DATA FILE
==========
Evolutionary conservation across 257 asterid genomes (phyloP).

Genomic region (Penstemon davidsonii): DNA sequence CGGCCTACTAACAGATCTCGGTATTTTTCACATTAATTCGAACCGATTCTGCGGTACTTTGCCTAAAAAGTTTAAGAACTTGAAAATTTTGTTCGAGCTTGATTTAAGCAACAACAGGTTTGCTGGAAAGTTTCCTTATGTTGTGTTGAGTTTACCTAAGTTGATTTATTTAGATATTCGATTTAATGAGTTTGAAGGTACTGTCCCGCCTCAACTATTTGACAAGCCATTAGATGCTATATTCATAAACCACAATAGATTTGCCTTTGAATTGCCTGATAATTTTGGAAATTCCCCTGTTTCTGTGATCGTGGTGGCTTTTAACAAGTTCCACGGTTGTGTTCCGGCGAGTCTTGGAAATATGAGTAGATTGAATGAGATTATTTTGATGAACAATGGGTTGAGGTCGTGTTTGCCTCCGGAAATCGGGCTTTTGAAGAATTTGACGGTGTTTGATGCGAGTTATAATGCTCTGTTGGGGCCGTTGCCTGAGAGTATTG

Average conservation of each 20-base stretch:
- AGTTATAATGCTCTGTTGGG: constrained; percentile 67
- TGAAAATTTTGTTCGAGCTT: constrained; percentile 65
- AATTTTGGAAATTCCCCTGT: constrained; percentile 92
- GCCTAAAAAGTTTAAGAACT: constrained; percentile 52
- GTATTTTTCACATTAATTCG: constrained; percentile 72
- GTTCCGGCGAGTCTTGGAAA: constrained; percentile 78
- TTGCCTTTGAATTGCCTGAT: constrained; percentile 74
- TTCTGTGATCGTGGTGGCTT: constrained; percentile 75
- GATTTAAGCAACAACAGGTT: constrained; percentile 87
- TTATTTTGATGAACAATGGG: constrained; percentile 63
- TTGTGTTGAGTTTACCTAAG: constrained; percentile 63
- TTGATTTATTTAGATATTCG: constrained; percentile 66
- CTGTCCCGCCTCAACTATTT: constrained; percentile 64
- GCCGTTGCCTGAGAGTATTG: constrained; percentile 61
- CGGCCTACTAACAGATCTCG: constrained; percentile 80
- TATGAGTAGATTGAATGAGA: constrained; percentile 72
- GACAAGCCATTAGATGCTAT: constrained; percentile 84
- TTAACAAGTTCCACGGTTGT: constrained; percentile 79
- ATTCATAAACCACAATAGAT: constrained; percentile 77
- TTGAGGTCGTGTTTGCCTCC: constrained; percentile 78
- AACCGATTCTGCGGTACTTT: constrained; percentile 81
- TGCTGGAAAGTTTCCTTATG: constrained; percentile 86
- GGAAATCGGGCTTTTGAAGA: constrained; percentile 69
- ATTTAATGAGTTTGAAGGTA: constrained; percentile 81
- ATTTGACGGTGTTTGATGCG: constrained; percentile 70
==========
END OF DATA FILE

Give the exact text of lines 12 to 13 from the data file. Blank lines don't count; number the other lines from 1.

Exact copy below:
- GATTTAAGCAACAACAGGTT: constrained; percentile 87
- TTATTTTGATGAACAATGGG: constrained; percentile 63